Automation is a popular buzzword these days. Every organization and every leader are talking about automating something or the other. In the quintessential IT services industry, this buzzword is projected as the panacea for all the growth pangs that it is going through now. On the other hand, this term also instills a certain degree of fear amongst the lower half of the organizational pyramid. They see it as a threat to their jobs.
From an impact perspective, we see two types of automation. One, which facilitates foray into a new uncharted territory and hence does not impact the workforce. The second is something that replaces an existing manual work and hence is a cause of concern for the people.
Consider the case of a common passenger elevator that we see in every multi-story residential apartment and in offices. This one automation has not replaced any manual system and on the other hand, has opened up a huge construction industry resulting in enormous vertical growth of the real estate across the globe resulting in a USD 8.5 Trillion business as of last year.
In the Banking Industry, despite the fast paced computerization over the last 15 years and given the fact that over 50% of the customers carry out a bulk of their transactions over the Internet, the number of employees has only gone up. In India alone, the number of Bank employees have grown to about 1.3 Million and this does not include the host of allied agencies who outsourced a major chunk of regular offline Banking transaction by the Banks.
Some 25 years ago, Indian Banks were struggling with manual ledgers for their account keeping. The branches would have a dedicated workforce to only balance their books as of the end of each month. It used to be an ongoing work all through the year. Post automation, this need for balancing had gone but it also opened up many new areas of work. The other day, a colleague of mine was narrating an incident. He was in another city on a personal trip and did a high-value purchase one late evening at a mall. And as he was entering his password at the POS terminal, he got a call from his Bank checking if he was indeed making that payment – as this was a different city and the value was much higher than his normal pattern. Could we have imagined this a few years back? We neither had such intuitive data points nor did we have a central, online, 24×7 system. So, while automation took away a nature of the job, it created some other avenues of providing better and secure service to the customers.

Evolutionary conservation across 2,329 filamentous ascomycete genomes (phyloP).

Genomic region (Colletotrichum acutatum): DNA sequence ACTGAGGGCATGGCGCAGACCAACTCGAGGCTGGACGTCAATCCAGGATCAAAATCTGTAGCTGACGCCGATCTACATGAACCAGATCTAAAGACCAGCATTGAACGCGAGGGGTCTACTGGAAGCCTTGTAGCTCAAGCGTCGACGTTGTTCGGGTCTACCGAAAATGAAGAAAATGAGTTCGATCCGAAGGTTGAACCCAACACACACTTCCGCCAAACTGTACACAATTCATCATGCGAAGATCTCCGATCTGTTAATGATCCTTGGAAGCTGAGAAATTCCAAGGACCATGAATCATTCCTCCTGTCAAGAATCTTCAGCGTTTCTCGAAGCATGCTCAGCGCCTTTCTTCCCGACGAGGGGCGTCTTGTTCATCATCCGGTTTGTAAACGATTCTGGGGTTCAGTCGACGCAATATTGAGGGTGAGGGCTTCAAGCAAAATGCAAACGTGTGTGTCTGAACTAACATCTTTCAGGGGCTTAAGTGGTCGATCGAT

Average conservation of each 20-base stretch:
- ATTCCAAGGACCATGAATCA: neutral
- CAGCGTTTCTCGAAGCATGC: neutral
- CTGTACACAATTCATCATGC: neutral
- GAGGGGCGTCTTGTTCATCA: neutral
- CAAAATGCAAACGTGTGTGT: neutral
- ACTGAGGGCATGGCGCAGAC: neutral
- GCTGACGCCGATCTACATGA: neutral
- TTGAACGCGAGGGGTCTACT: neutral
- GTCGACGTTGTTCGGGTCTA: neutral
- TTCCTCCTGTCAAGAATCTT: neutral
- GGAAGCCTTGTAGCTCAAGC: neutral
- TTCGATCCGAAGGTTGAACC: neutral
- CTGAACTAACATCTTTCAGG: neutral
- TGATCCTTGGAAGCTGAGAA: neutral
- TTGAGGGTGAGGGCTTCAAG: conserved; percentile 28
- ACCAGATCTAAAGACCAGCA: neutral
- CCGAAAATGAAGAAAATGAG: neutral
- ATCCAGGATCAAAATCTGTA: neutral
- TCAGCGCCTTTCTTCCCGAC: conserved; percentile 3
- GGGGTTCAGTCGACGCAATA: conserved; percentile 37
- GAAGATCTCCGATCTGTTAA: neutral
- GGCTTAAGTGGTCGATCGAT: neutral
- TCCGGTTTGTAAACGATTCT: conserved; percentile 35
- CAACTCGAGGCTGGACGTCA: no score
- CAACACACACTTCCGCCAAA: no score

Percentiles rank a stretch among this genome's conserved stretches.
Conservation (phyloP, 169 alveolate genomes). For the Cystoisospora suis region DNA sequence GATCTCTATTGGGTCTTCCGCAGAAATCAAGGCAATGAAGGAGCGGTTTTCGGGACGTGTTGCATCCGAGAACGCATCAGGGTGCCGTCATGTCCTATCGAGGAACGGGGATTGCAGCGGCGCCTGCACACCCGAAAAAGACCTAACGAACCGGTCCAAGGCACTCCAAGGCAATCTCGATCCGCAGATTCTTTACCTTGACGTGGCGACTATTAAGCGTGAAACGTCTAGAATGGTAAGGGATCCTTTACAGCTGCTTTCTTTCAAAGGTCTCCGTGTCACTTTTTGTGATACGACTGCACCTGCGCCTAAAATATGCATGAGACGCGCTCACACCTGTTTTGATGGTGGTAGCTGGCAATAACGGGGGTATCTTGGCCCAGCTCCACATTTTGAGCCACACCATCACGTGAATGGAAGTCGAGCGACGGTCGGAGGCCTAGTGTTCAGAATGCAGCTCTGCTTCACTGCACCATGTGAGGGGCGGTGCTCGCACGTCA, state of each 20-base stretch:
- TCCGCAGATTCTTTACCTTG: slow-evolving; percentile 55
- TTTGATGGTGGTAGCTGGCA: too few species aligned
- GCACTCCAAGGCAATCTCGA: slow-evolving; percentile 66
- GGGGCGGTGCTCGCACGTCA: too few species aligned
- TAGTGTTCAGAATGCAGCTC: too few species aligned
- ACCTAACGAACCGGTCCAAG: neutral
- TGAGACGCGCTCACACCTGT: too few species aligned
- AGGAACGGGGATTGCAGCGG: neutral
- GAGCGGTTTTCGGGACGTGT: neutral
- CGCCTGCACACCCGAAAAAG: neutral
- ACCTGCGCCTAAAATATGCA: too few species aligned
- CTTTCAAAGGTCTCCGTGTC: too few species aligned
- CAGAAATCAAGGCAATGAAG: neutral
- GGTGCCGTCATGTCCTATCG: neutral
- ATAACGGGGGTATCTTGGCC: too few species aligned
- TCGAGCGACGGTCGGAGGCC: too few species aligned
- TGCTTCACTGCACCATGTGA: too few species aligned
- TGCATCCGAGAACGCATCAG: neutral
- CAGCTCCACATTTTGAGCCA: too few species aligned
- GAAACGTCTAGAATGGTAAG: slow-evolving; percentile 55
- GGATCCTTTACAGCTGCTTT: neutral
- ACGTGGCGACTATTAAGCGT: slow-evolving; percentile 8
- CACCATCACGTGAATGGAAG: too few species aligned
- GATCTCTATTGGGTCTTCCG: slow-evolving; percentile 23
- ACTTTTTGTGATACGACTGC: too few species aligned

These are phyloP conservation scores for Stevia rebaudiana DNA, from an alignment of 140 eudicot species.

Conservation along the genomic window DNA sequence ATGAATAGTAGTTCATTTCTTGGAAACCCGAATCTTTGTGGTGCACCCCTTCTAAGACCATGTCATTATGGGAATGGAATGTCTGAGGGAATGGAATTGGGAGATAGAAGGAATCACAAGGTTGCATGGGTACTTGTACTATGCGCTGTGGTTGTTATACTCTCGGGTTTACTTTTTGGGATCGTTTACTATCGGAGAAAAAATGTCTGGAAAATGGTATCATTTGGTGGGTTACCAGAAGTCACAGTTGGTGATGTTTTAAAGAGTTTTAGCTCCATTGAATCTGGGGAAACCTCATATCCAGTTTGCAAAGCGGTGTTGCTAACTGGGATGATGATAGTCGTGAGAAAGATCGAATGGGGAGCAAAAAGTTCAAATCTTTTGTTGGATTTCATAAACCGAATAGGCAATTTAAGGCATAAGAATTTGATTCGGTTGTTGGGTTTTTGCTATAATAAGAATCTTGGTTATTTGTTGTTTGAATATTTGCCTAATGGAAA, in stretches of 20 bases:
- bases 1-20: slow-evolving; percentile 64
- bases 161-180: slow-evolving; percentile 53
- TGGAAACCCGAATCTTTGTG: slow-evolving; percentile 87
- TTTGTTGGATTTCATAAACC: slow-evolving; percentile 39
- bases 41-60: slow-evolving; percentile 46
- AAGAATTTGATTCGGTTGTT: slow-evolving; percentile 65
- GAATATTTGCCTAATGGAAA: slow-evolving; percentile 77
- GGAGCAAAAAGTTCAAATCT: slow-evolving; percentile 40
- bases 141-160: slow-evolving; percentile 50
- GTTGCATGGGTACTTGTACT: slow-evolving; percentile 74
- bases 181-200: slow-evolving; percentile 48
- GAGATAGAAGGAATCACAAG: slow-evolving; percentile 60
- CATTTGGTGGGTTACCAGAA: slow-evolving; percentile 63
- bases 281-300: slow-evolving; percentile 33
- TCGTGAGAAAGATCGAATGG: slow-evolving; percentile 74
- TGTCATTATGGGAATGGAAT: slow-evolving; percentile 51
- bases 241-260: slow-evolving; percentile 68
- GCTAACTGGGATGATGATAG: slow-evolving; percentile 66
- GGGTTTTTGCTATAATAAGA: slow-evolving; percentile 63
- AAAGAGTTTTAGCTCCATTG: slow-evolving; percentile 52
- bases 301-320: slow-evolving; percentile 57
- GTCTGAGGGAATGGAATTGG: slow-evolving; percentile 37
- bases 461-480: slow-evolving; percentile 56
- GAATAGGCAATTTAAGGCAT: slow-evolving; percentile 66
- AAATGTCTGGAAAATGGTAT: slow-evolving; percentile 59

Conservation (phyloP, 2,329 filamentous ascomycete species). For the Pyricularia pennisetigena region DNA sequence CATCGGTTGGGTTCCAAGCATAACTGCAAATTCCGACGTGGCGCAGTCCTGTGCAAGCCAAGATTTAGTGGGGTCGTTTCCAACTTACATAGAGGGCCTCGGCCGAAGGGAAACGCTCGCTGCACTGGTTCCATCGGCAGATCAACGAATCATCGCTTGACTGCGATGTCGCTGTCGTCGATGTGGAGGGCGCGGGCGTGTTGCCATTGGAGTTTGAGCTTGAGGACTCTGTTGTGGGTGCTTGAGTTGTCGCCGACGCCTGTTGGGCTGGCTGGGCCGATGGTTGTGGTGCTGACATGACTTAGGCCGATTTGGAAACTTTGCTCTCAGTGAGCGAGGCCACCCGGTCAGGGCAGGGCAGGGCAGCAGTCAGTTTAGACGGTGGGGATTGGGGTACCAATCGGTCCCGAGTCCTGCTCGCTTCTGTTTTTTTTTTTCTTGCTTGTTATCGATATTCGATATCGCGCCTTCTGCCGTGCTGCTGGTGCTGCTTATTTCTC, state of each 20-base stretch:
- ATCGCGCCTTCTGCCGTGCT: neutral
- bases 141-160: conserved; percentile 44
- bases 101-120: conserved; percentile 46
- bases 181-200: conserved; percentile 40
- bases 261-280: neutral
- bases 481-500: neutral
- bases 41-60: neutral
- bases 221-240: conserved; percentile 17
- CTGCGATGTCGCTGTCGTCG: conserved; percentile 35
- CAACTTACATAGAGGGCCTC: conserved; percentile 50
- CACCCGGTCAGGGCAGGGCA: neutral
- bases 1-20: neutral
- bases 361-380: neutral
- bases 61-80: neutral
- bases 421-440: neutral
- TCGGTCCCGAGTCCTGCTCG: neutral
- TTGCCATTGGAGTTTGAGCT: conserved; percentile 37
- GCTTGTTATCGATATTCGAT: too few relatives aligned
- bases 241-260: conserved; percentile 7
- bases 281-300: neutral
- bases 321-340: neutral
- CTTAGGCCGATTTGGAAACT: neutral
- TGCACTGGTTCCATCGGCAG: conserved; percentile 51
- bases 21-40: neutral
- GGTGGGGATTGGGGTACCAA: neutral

Therefore, while it may appear, in the short run, that automation might take away someone’s job, it is clear from the data points above that it is only the nature of job that changes and it is the Darwinian theory of natural selection that creates and finds a suitable alternative employment for the active workforce.
In the IT industry, the workforce is concerned about automated coding, automated testing etc. It is a fact that the IT industry has matured to a state where it can indulge into automated coding, though at this stage, it is only to a limited extent. However, it is a process of evolution. Like we still have buildings without an elevator, we will still have a piece of code or a test case that will be written and executed manually. It will follow a process of evolution and by the time automated coding and testing is all permeating, we will have workforce finding its way through the Darwinian ‘natural selection’ towards new vistas of opportunities.
The only difference between the Darwinian theory of evolution and today’s advancement on automation is that it was a slow process that was theorized in posterity. But automation is our chance to define the scenario for posterity. Think big and think fearlessly. It may take the time to mature. Like someone thought of a tunnel boring machine in the 19th century and only now we see that as an essential tool to build modern underground transportation in a busy town. The process of evolution and the mechanism of natural selection are both slow and they allow you enough time for transition.